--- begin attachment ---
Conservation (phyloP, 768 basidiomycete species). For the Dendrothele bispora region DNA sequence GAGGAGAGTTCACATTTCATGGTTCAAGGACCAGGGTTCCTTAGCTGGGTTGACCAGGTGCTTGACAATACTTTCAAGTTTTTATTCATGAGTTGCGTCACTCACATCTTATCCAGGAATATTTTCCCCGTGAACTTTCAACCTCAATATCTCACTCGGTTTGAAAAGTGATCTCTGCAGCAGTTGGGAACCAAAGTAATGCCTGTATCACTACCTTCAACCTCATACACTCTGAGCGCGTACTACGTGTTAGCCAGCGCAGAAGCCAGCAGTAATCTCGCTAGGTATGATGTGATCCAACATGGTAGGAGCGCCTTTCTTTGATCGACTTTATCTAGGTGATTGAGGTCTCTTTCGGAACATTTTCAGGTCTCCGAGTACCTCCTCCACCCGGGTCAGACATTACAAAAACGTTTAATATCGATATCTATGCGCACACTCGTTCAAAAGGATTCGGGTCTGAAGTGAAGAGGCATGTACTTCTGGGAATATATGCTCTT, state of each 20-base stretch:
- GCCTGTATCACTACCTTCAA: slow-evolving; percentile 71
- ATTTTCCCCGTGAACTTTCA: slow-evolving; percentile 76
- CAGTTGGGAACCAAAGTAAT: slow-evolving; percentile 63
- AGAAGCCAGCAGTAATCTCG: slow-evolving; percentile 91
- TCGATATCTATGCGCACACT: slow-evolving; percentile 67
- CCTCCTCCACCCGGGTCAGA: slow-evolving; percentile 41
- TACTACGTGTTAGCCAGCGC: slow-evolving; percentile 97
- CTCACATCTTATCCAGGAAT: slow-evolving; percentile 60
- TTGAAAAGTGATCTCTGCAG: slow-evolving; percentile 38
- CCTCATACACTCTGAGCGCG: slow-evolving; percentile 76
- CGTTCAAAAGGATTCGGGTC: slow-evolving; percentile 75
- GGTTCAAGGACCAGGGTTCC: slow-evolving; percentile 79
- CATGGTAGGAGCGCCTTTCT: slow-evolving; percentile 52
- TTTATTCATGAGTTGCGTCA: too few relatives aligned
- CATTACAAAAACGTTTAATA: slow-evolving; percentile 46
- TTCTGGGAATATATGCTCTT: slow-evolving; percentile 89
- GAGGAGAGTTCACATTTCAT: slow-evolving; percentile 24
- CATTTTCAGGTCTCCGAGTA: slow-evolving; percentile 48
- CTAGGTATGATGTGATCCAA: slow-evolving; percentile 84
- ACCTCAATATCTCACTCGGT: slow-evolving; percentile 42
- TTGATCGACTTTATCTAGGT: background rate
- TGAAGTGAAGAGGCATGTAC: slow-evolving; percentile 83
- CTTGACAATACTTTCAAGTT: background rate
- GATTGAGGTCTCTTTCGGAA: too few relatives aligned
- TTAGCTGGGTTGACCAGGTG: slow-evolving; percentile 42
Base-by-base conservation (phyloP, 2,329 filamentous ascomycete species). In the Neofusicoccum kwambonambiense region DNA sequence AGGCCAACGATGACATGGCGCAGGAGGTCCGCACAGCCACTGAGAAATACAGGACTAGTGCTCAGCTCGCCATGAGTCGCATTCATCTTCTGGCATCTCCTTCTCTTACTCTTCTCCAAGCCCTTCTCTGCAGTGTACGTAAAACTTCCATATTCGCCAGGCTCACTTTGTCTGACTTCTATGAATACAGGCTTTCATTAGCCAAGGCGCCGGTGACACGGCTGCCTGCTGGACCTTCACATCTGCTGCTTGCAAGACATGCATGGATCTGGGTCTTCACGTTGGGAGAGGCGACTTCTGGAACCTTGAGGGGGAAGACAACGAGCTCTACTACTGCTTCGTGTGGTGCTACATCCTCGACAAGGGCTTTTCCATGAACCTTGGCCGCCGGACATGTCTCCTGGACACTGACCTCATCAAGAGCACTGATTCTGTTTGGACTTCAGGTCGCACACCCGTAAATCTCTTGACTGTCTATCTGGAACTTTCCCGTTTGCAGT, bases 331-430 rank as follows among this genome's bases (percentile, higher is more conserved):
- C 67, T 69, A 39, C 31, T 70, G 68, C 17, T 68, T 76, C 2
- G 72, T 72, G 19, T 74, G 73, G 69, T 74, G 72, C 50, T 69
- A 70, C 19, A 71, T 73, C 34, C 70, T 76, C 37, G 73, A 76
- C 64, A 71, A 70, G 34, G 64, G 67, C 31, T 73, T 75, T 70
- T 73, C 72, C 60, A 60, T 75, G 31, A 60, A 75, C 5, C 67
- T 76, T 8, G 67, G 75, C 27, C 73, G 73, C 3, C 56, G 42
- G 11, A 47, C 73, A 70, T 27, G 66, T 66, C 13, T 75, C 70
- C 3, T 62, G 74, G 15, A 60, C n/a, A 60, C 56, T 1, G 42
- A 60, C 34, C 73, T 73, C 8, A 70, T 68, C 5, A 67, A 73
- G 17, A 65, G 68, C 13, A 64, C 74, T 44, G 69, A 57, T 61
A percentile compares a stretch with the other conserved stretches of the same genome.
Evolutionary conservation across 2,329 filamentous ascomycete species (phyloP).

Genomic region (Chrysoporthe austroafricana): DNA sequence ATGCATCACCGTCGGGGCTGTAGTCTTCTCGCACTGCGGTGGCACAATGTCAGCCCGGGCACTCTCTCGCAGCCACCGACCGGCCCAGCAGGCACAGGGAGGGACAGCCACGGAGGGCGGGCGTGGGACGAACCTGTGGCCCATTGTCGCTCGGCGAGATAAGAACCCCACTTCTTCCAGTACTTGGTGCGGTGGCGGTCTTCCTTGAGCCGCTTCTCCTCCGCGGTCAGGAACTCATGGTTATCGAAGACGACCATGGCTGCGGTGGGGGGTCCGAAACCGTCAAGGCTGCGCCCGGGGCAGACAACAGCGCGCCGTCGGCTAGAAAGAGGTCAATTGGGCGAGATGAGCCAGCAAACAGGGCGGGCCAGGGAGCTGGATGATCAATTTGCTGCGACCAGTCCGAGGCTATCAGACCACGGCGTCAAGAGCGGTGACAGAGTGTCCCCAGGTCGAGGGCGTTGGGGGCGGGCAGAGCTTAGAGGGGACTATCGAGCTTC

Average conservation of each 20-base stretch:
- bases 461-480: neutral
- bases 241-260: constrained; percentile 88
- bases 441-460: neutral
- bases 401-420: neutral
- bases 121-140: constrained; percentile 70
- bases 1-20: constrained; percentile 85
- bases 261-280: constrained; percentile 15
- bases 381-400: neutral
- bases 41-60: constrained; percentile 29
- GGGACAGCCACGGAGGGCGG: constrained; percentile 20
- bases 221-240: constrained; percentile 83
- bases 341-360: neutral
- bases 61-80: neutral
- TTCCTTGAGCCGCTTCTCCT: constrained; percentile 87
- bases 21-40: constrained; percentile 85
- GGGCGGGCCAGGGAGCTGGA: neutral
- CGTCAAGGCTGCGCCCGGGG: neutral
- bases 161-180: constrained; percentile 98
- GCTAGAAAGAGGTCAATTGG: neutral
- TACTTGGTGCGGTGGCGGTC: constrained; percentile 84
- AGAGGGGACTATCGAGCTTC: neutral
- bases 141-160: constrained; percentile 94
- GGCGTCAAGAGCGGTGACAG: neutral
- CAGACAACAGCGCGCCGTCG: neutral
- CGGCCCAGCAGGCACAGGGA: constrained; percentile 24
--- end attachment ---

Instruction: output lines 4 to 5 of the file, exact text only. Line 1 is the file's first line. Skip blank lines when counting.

- CAGTTGGGAACCAAAGTAAT: slow-evolving; percentile 63
- AGAAGCCAGCAGTAATCTCG: slow-evolving; percentile 91